The city last weekend vacated an illegal South Jamaica boarding house, which is the target of a lawsuit, after a suspicious fire broke out in the cellar.
On Saturday evening, the FDNY put out a small fire in the basement of the three-quarter house, at 144-01 Lakewood Ave., which just two weeks ago was the subject of a TimesLedger Newspapers article about a class-action lawsuit against the building’s landlord, Yury Baumblit.
The lawsuit claims Baumblit operates his three-quarter houses as unlicensed rehabilitative and transitional housing programs that treat tenants as clients, violating their tenants’ rights.
There were about a dozen women living in bunk beds from the cellar up through the attic of the two-story house, according to tenants.
One of those tenants, Valerie Williamson, said Baumblit had illegally evicted her from the bunk she slept in on the building’s second floor more than two weeks ago for her participation in the lawsuit, and she claimed a victory when Baumblit admitted in Queens Housing Court he had illegally evicted her and agreed to let her return. The class-action lawsuit is still pending in Brooklyn Supreme Court.
On the night of the fire, there were about a dozen or so women in the South Jamaica building, all of whom escaped without injury, the Fire Department said.
Reetha Allen, who said she had been staying at the two-story house for the past five months, said someone set a mattress in the cellar on fire.
FDNY Deputy Chief Jim DiDomenico said the fire “appears to be suspicious” and fire marshals would investigate its cause.
Following the fire, the city Department of Buildings issued a full vacate order on the building, citing structural instability due to fire damage in the cellar and first floor. The inspector also cited the building for illegal occupancy.
The DOB received a complaint in October that the bunk beds in the living area were blocking an exit on the second floor and that there was no second means of egress available in case of a fire. The department did not inspect the building, however, because one- and two-family houses do not require a second means of egress.
A complaint was also filed with DOB over illegal living spaces and subdivided rooms at the house, but the DOB inspector was denied access to the building on two separate occasions.
Steven Banks, the attorney-in-chief of the Legal Aid Society, said proprietors of three-quarter houses can make a handsome profit by packing as many tenants as possible into a building. He said the businesses have proliferated in the face of funding cuts to legitimate supportive housing programs and an overstressed city shelter system.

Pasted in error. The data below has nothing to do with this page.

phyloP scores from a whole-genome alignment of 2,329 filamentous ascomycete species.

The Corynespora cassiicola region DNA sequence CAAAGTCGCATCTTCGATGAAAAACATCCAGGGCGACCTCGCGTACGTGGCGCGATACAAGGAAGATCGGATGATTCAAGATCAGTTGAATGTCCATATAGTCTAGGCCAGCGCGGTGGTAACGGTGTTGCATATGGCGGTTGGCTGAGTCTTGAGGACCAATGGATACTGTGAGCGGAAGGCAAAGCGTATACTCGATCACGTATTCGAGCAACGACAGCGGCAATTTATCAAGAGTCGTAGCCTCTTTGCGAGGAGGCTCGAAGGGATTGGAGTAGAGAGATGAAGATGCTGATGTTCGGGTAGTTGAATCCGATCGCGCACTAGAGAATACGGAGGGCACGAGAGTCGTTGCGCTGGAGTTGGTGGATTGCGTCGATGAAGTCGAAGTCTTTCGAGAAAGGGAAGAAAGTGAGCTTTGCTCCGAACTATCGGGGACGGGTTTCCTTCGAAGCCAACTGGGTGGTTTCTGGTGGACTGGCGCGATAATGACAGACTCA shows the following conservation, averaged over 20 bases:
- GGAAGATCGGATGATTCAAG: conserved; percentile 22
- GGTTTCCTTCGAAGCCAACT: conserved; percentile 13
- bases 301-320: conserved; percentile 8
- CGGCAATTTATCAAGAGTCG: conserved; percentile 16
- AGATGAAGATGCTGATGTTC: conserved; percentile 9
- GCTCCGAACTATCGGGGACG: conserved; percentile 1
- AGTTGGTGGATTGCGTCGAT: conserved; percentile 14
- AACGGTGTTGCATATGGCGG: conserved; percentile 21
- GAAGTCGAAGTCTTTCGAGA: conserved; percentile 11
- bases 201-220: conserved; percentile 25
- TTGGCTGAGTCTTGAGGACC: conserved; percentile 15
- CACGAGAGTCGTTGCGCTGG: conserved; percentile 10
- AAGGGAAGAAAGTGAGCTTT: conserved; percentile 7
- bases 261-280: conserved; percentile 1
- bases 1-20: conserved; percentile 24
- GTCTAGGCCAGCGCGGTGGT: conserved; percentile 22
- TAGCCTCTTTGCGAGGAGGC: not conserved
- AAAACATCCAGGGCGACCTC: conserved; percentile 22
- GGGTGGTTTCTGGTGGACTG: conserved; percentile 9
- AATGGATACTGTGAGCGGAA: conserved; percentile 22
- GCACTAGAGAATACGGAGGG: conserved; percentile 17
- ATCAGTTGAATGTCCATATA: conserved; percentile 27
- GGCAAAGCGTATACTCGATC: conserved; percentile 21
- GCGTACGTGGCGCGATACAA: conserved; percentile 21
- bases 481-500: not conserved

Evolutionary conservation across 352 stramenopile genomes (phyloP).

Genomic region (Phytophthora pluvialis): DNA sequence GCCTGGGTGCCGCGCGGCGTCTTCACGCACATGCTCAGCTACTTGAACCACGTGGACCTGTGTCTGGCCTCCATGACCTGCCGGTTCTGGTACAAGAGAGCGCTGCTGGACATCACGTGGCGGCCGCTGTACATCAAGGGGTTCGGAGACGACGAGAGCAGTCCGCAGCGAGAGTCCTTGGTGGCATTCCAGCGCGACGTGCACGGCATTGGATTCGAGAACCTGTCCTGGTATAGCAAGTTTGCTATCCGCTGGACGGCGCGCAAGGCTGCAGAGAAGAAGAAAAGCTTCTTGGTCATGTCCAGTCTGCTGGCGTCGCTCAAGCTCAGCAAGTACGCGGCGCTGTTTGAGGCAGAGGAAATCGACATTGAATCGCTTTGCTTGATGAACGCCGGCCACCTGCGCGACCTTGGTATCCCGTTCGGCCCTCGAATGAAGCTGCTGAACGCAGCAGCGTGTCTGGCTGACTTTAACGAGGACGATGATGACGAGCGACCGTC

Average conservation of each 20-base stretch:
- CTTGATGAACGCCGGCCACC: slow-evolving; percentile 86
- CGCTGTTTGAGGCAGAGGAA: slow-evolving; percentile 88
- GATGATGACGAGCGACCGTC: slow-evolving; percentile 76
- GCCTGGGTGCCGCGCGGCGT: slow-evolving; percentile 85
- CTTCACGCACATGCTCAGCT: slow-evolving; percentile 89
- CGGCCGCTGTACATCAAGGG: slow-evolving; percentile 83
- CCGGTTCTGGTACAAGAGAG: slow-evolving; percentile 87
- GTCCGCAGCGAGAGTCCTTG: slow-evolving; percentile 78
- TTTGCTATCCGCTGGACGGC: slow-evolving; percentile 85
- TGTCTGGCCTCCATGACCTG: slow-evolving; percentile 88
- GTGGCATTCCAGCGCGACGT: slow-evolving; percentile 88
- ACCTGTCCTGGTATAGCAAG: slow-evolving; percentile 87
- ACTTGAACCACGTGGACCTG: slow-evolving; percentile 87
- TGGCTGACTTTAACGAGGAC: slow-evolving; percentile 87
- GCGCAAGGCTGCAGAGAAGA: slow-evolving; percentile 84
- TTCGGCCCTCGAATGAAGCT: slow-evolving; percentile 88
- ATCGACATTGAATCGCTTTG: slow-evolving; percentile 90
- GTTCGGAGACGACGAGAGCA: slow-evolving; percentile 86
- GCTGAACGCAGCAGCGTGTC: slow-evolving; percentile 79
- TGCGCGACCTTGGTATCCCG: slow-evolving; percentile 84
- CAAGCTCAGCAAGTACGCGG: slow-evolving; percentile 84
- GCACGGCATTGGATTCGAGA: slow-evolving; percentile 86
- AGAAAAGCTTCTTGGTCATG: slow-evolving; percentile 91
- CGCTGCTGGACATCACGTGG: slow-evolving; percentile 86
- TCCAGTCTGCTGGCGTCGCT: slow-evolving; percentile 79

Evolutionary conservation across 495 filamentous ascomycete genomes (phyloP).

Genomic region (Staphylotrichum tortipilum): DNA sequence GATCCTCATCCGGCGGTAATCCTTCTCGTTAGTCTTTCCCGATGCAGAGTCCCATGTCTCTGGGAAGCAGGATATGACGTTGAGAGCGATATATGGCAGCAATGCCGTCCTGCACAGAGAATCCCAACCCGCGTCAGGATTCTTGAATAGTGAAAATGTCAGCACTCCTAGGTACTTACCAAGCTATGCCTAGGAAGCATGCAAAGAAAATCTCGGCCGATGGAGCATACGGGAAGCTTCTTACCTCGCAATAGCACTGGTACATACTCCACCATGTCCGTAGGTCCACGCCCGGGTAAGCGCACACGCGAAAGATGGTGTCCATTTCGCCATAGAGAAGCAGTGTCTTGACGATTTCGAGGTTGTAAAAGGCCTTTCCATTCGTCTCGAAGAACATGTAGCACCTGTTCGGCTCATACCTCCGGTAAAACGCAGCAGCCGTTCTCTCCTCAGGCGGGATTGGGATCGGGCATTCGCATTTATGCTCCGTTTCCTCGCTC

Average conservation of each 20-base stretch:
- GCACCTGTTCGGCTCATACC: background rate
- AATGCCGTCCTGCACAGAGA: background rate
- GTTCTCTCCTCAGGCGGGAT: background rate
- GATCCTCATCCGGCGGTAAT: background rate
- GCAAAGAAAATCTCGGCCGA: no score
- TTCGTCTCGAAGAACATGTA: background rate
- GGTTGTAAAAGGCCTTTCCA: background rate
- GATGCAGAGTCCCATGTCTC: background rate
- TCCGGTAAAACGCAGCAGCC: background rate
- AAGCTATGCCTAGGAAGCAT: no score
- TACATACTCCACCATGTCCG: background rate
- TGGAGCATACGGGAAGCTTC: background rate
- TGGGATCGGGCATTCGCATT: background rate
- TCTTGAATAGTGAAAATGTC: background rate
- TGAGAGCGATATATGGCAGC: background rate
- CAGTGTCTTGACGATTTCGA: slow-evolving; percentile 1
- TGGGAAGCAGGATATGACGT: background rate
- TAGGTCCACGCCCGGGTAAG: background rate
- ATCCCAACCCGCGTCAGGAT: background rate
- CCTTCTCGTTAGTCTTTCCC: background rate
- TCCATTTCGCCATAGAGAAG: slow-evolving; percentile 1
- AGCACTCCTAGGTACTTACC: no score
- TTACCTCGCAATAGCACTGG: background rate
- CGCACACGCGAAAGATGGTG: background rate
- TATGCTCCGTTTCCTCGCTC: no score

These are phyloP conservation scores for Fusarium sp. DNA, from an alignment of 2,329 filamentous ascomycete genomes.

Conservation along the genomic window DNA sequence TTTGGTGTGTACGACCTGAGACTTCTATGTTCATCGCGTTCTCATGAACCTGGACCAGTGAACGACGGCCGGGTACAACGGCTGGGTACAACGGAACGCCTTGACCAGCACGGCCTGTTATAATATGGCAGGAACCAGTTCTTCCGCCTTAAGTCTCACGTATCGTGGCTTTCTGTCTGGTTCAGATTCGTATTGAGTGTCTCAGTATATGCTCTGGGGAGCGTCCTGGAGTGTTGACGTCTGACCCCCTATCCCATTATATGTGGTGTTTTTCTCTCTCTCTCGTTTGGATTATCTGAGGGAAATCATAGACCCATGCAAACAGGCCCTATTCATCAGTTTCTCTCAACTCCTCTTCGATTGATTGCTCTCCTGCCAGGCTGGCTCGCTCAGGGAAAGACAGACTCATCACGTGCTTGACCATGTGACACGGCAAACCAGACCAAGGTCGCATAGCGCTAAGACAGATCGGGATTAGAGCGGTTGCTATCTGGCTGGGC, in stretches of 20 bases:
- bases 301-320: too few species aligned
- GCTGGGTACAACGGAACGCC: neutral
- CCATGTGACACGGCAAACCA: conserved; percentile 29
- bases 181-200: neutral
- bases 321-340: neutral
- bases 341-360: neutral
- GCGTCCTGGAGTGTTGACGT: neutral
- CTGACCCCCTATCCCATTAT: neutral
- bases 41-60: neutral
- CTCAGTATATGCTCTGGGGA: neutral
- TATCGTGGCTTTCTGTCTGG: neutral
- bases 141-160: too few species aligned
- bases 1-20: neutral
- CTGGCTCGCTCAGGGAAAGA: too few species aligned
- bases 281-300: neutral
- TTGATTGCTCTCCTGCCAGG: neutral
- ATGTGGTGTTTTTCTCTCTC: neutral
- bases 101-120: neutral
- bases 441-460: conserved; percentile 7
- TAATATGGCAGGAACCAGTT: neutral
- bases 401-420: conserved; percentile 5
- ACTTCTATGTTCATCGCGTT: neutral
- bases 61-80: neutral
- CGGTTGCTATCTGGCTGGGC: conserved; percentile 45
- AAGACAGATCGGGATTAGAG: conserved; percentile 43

“Having said that, there’s no reason in the world the city should be tolerating these illegal dwellings,” he said. “It’s not surprising to hear about a fire at one of these places. It’s one of our biggest fears.”
The protocol for when the DOB vacates a building is the department notifies the Red Cross, whose volunteers assist tenants to find temporary housing with the help of the city Department of Housing Preservation and Development.
In this case, however, the Red Cross said it was not notified by DOB.
On Monday evening, former tenant Williamson said she had finally gotten in contact with HPD and was making plans to stay at a hotel.
Reach reporter Rich Bockmann by e-mail at rbockmann@
©2012 Community News Group
By submitting this comment, you agree to the following terms:
You agree that you, and not TimesLedger.com or its affiliates, are fully responsible for the content that you post. You agree not to post any abusive, obscene, vulgar, slanderous, hateful, threatening or sexually-oriented material or any material that may violate applicable law; doing so may lead to the removal of your post and to your being permanently banned from posting to the site. You grant to TimesLedger.com the royalty-free, irrevocable, perpetual and fully sublicensable license to use, reproduce, modify, adapt, publish, translate, create derivative works from, distribute, perform and display such content in whole or in part world-wide and to incorporate it in other works in any form, media or technology now known or later developed.